The Flaming Lips’ ‘American Head’ is sobering tragedy

The Flaming Lips
Warner Records/Courtesy

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Grade: 3.5/5.0

Aldous Huxley wrote that taking psychedelic drugs is valuable, not only because they provide opportunity for insight and self-reflection, but also because they allow for what he called “a less self-centered and more creative life.” The psychedelic, however, is not all peaches and cream, and The Flaming Lips address this on their new album, American Head.

The Flaming Lips have long been familiar with the psychedelic. American Head jumps straight into the sonic universe they have long worked to create, as dreamy and airy as ever. However, where previous albums used this hallucinatory aesthetic to tell tales of spaceships and pink robots, American Head essentially uses it against itself. The drug-filled stories it tells are tragedies.

“Brother Eye” is one of the album’s most representative tracks. Its paced, digital reverberations nod underneath lyrics about brotherhood and immortality. Out of context, its robotic vocals are simply marching along, reciting their lyrical orders. But knowing about the deaths of several band members’ family and friends, it is heartbreaking in its modesty. 

Pain hides in the gentle sounds of American Head. While “You n Me Sellin’ Weed” presents itself as softly romantic, it conceals a bleak story of murder and “magic trees.” A few annoying moments crop up: bloops and sound effects that frustrate the song’s message. Still, these only temporarily interrupt the themes of misfortune and misery that pervade throughout the album.

These themes are broader than the lyrics alone, and stretch into the rather poetic realm of nonmeaning. The title of “Assassins of Youth” doesn’t purposefully signify anything. Instead, it’s about extracting deep, emotional meaning from total nothingness. The song is one of the album’s more danceable tracks, but it, like all of the songs on American Head, provides ample ambience and atmosphere for the listener.

“At the Movies on Quaaludes” feels like stepping out of a matinee. It is uncomfortably bright, like the sun beaming down after two hours spent in a dark room. It never lets up, continuously noisy. Like leaving a movie theater, the songs on American Head are meant to feel like coming out of one reality and entering into another, with the revelation that one is totally fictional.

This is the nature of art, and it is the nature of drugs. The Flaming Lips recognize the creation of an alternate reality and seem to condemn it in the softest of terms. On “At the Movies on Quaaludes,” Wayne Coyne sings of destroyed brains and famous fools, wasted time and tragic lives.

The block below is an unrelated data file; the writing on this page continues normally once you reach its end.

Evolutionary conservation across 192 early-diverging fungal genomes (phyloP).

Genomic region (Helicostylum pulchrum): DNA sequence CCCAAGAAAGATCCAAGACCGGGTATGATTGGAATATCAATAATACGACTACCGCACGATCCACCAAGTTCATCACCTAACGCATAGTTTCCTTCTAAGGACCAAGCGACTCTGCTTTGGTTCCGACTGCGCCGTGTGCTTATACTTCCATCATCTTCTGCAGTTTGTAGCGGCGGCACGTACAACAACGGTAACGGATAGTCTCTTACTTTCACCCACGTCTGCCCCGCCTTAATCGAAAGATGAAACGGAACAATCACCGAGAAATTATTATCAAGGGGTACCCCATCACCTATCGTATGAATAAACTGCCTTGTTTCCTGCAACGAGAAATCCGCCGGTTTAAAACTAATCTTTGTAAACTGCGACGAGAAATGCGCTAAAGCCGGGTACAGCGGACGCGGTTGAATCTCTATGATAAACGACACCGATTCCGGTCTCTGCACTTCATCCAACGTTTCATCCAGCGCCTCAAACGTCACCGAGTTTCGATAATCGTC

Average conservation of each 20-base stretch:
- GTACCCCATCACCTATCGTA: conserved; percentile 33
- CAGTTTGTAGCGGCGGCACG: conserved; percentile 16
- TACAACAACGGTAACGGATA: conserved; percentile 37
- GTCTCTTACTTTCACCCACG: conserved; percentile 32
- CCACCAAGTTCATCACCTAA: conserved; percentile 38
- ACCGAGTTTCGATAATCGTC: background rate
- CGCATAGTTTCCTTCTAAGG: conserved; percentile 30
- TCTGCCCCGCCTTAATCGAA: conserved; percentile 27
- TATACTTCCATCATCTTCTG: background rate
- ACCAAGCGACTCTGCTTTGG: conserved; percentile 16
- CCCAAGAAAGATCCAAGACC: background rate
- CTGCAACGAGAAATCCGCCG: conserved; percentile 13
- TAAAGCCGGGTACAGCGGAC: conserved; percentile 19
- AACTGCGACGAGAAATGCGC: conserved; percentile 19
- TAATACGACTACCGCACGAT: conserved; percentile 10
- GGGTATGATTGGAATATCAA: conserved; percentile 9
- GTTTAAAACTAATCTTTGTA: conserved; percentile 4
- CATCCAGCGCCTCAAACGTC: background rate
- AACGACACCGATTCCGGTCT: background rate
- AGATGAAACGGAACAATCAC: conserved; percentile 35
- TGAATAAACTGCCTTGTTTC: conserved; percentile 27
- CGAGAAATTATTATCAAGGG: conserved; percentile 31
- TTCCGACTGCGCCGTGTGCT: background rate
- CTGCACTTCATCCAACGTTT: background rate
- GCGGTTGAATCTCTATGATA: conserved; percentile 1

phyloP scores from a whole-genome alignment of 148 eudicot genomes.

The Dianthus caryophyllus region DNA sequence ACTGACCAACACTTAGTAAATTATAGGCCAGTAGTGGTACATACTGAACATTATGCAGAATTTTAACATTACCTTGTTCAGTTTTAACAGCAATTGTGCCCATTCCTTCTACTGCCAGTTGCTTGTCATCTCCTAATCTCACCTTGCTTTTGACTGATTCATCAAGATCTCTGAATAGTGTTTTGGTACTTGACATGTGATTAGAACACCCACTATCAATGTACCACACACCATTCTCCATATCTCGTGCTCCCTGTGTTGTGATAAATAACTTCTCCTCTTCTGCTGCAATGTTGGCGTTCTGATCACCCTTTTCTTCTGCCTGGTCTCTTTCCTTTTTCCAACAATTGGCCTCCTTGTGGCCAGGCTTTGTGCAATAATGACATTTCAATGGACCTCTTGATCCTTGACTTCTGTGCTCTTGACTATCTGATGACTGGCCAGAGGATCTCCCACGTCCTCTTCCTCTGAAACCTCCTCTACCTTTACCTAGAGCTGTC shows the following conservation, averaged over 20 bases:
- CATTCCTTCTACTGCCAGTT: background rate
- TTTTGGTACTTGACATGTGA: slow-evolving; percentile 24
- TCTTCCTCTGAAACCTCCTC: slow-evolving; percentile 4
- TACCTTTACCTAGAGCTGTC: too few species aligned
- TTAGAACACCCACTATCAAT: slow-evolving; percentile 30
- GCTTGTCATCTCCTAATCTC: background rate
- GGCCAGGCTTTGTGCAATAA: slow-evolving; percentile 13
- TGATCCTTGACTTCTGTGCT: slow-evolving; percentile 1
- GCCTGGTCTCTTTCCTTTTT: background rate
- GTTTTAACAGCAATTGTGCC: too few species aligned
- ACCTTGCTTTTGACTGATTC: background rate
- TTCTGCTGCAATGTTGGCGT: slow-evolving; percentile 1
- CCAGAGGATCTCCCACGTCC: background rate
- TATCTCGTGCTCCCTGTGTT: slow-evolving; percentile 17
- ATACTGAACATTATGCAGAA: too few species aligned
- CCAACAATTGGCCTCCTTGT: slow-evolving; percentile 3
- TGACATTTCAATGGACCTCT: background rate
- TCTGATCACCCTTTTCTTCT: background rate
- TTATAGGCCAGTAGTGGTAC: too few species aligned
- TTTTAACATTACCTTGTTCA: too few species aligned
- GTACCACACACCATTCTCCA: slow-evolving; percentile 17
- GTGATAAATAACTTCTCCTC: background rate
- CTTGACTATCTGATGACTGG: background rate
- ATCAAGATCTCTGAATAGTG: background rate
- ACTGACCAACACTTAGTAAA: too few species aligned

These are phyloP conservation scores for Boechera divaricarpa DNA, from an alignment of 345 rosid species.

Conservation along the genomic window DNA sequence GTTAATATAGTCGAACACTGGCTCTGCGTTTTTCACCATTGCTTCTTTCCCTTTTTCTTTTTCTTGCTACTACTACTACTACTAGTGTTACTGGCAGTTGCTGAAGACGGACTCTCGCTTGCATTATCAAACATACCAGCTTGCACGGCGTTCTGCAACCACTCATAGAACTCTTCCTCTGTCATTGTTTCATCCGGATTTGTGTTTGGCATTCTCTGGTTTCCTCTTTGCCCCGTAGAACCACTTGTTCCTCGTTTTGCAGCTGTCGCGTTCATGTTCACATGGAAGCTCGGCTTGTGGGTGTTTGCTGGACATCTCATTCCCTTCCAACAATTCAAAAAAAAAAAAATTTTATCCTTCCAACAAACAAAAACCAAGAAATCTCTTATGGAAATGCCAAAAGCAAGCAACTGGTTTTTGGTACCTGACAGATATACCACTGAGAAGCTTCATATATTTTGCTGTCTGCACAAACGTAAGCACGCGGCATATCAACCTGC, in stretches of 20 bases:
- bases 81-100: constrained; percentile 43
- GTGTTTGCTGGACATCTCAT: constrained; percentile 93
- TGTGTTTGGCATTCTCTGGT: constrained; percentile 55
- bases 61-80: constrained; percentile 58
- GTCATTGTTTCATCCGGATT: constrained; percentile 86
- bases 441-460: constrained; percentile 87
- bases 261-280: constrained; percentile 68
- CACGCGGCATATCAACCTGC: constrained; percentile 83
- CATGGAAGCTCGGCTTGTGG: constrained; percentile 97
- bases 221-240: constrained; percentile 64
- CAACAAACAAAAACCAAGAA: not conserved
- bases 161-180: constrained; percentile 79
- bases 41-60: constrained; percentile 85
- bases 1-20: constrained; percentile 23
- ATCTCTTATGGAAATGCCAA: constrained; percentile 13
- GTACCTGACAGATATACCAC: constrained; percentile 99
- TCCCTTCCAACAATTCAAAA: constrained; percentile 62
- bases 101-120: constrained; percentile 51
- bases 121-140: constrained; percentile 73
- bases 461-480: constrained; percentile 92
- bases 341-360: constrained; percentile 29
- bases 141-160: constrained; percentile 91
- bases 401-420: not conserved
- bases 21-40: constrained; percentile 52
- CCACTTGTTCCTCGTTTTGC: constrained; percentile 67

Regret comes up a lot on American Head. “Will You Return / When You Come Down” is a plunge into ice water. It is the lore of a once-naive protagonist who sees the ghosts of dead friends and reflects on the drugs that led them there. The protagonist of “Mother I’ve Taken LSD” may be even worse off, singing that LSD has exposed “the sadness in the world” and telling stories of drugstore robberies and motorcycle crashes.

It is, in a word, sobering. These ideas make “Watching the Lightbugs Glow” a pitiful experience, as if a singer is hopelessly high, clawing at lyrics in the hopes that they will manifest. They never do. Instead, the vocals are unintelligible, a failed attempt at self-expression. American Head is grim.

With the concepts of crime, death, family and drugs that the album wallows in, one could be forgiven in believing that it never gets better. Surrounded by such tragedy, what is to be done? For many, the answer may be religion, but that’s not the style of The Flaming Lips. On “My Religion Is You,” Coyne sweetly professes a different, individual spiritualism, without denigrating or even criticizing other systems of faith.

This intertwining of drugs and religion appropriately ties back to Aldous Huxley, who died on the same day as the resolutely Christian author C.S. Lewis. Their deaths, however, were overshadowed by the assassination of John F. Kennedy in Dallas on the same day: Nov. 22, 1963. Until American Head, only this day could appropriately sum all of the album’s ideas.

But these are coincidences. For all the mythologizing and storytelling of artists and addicts, it will end in naught but death — so say The Flaming Lips.

Crew Bittner covers music. Contact him at [email protected]. Tweet him at @weakandrewwk.